“It is winter in Narnia,” said Mr. Tumnus, “and has been for ever so long…always winter, but never Christmas.” In the imaginative writing of Golden Halo 2011 winner C. S. Lewis, Narnia was in the grip of what seemed like an endlessly grim winter. It’s not hard for us to grasp this image as the United States is largely covered with snow and filled with shivering people in the midst of a pandemic.
In the church, one would be forgiven for thinking it’s always Lent and never Easter. Last year’s Lent started pretty normally, but most churches closed to in-person worship before Holy Week. We started a Lenten journey that it may well seem we never finished. In the last year, we’ve been worn down by a pandemic that has claimed hundreds of thousands of lives. Our normal patterns and beloved customs are disrupted.
One may wonder if we’re in the grip of an endlessly grim Lent as we start anew our Lenten journey. After all, the previous Lent never seems to have ended. No matter how we celebrate Easter, or even if we skip it entirely, nothing can change the fact that the tomb was empty one morning long ago in ancient Jerusalem. We can’t be sure what this year’s Easter will look like. But we can be sure that Christians around the world will find ways to celebrate the triumph of Jesus Christ over evil, of love over sin, of life over death.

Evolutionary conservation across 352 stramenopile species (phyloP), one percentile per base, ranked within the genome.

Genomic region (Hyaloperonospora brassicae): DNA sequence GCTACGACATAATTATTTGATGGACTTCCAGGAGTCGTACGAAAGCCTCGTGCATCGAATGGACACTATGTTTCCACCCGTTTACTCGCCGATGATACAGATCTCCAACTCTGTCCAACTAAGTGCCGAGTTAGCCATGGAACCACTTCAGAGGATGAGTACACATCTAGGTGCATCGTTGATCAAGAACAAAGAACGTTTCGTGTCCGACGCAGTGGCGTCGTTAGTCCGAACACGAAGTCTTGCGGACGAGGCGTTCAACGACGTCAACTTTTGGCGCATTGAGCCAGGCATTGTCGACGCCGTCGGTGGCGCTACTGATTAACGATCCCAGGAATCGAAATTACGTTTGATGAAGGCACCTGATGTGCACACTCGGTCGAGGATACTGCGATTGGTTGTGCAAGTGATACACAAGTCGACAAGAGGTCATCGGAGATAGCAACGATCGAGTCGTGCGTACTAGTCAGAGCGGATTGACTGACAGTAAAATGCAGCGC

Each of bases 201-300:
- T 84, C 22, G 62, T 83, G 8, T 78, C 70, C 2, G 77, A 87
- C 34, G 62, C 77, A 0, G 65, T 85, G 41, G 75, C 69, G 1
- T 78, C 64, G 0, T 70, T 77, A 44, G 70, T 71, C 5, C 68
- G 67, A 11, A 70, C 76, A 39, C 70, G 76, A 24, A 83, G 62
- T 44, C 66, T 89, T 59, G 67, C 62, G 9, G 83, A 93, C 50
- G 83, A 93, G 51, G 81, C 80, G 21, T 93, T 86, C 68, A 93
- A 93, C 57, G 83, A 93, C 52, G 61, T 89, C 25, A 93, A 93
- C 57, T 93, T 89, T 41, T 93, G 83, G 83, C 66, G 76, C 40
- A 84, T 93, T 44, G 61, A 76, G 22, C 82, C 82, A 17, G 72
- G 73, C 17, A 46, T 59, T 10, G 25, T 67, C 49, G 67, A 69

Jesus frees us from the grip of sin, and he certainly frees us from the grip of an endlessly grim Lenten journey.
At Lent Madness, we are fond of reminding people that Lent is not about misery, though it may sometimes be about fasting and self-denial. During the holy season of Lent, we “prepare with joy for the Paschal feast” as we turn our hearts and our lives toward Jesus. In that way, even in Lent, we are always suffused with joy.
This Ash Wednesday will be unlike any other. You may not even receive ashes. Fortunately, the real centerpiece of Ash Wednesday — despite the name — is not the mark of our mortality, but the invitation to a holy Lent, the litany of penitence, and the recitation of Psalm 51.
There are three verses of Psalm 51 that stand out to us as important this year as we contemplate the start of another Lenten journey.
Create in me a clean heart, O God, *
and renew a right spirit within me.
Cast me not away from your presence *
and take not your holy Spirit from me.
Give me the joy of your saving help again *
and sustain me with your bountiful Spirit.
Today we step back from the usual silliness of Lent Madness to invite you to a holy Lent. Let us all pray that we might know the joy of God’s saving help and the power of God’s bountiful Spirit. By God’s mighty grace, there is always Resurrection.
Wishing you a blessed Lenten journey,
Photo by flickr user Henna K.